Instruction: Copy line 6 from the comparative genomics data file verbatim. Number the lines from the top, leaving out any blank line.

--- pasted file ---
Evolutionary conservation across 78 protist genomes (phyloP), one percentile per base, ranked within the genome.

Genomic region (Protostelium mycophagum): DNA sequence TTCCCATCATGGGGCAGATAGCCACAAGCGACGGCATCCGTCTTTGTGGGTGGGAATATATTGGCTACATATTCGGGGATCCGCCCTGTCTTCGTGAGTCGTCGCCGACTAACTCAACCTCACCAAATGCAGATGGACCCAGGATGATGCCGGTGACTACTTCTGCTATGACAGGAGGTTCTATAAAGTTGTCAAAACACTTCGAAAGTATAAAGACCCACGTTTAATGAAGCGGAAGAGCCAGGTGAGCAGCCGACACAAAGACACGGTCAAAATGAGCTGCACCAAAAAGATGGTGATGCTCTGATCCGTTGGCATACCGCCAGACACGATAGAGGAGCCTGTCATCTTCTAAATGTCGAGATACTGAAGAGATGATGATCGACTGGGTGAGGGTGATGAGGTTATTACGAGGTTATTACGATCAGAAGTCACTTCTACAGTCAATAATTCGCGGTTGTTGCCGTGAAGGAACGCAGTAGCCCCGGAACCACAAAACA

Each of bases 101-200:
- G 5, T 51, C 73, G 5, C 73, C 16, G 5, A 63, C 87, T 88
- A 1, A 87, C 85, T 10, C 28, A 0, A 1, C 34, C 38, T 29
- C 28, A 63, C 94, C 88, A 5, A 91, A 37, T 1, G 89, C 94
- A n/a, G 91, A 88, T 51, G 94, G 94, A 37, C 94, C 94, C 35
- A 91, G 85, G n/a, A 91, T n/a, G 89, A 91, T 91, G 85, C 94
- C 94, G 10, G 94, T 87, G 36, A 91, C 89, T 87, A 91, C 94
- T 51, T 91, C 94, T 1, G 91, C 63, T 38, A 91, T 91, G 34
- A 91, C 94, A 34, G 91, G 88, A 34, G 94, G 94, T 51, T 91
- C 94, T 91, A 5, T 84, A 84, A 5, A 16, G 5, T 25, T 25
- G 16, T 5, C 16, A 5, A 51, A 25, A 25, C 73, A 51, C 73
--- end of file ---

- C 28, A 63, C 94, C 88, A 5, A 91, A 37, T 1, G 89, C 94